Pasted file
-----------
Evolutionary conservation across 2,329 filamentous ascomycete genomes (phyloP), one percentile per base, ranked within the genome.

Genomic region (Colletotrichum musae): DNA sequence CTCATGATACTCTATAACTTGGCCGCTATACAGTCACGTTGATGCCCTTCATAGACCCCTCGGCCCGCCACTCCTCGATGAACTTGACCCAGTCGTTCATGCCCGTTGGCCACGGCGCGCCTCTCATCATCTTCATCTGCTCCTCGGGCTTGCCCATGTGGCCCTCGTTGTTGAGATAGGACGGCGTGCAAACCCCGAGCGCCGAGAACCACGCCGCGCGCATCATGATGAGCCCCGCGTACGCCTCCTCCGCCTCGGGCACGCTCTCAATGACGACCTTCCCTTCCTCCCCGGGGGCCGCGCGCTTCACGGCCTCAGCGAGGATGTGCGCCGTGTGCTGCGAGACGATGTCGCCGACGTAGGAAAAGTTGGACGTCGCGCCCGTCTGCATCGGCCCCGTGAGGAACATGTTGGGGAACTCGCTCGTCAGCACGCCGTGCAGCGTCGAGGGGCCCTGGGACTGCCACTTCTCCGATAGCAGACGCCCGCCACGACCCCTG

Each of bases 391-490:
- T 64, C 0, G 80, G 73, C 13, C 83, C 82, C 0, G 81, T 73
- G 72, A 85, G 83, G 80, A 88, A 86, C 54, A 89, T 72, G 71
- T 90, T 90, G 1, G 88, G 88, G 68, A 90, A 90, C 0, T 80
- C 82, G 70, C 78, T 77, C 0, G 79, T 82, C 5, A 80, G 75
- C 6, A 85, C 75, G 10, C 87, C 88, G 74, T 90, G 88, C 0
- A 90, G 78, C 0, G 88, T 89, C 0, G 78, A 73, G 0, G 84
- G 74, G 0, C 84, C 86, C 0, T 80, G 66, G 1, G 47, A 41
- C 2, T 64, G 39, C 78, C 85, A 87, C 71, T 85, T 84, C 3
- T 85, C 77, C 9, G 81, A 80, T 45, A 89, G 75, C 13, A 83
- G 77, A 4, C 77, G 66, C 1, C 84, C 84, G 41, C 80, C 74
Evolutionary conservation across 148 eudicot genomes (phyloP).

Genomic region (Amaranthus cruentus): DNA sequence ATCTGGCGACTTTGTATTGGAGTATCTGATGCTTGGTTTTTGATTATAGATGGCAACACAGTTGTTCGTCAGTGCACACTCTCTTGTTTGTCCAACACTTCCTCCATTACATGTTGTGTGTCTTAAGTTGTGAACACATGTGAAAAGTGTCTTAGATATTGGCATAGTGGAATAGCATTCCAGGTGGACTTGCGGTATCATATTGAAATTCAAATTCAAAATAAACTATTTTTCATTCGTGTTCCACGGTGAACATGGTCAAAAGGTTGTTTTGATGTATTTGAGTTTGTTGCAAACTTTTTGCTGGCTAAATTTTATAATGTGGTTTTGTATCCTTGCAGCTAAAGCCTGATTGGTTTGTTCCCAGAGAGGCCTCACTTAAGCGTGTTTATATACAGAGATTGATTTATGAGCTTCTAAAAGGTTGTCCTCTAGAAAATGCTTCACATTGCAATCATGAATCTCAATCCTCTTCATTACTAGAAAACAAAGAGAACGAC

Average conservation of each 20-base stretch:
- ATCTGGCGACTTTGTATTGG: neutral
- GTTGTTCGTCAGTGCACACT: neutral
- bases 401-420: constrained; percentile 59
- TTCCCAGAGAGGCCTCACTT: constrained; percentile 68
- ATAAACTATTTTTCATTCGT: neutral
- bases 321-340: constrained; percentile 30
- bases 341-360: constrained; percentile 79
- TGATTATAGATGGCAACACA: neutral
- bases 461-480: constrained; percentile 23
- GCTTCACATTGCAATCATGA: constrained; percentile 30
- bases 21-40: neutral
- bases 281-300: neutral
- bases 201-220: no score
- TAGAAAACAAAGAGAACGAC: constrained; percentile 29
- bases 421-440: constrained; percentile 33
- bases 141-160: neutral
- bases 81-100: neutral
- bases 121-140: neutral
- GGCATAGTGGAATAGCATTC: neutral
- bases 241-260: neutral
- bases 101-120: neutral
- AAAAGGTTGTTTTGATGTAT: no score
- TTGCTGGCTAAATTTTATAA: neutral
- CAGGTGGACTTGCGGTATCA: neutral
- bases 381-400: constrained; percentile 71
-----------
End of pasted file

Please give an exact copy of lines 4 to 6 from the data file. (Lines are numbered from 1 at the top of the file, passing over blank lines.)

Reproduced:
- T 64, C 0, G 80, G 73, C 13, C 83, C 82, C 0, G 81, T 73
- G 72, A 85, G 83, G 80, A 88, A 86, C 54, A 89, T 72, G 71
- T 90, T 90, G 1, G 88, G 88, G 68, A 90, A 90, C 0, T 80